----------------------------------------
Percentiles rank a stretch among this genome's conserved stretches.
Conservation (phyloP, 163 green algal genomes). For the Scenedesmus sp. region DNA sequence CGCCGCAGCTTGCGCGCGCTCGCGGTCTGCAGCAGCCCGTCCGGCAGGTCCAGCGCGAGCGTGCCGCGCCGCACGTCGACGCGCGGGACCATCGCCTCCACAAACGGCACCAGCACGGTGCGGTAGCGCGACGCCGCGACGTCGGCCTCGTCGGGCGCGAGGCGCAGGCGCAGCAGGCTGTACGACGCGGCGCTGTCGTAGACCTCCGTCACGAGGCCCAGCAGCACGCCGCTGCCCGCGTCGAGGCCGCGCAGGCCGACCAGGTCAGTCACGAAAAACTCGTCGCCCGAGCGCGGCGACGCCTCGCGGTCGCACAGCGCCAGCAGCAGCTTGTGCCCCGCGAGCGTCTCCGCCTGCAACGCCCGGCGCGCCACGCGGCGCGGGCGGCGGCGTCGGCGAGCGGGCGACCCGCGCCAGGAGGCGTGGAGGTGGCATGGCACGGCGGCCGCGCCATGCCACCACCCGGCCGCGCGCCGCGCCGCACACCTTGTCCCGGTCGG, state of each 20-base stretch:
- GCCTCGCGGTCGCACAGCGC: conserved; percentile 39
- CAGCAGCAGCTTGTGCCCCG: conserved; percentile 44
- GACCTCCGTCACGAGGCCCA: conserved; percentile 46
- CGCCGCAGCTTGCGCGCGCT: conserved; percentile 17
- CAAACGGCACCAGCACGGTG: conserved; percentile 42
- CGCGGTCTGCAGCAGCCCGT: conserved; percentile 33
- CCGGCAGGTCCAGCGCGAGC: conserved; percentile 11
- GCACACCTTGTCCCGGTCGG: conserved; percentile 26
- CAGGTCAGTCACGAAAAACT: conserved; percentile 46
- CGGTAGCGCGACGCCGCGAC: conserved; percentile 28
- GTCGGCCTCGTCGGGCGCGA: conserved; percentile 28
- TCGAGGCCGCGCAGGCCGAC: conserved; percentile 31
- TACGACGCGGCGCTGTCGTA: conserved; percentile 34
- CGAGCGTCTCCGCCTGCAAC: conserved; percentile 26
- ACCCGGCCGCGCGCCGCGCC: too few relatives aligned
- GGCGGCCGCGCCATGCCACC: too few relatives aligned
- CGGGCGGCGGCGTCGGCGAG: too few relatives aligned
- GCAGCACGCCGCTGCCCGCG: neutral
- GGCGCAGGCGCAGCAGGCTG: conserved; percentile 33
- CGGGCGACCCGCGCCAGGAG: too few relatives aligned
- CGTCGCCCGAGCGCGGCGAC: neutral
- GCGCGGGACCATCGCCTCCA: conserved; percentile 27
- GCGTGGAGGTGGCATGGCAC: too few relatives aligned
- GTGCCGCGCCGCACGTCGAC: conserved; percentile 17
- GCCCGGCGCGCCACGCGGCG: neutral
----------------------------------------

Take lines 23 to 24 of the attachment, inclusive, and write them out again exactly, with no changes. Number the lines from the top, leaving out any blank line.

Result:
- CGTCGCCCGAGCGCGGCGAC: neutral
- GCGCGGGACCATCGCCTCCA: conserved; percentile 27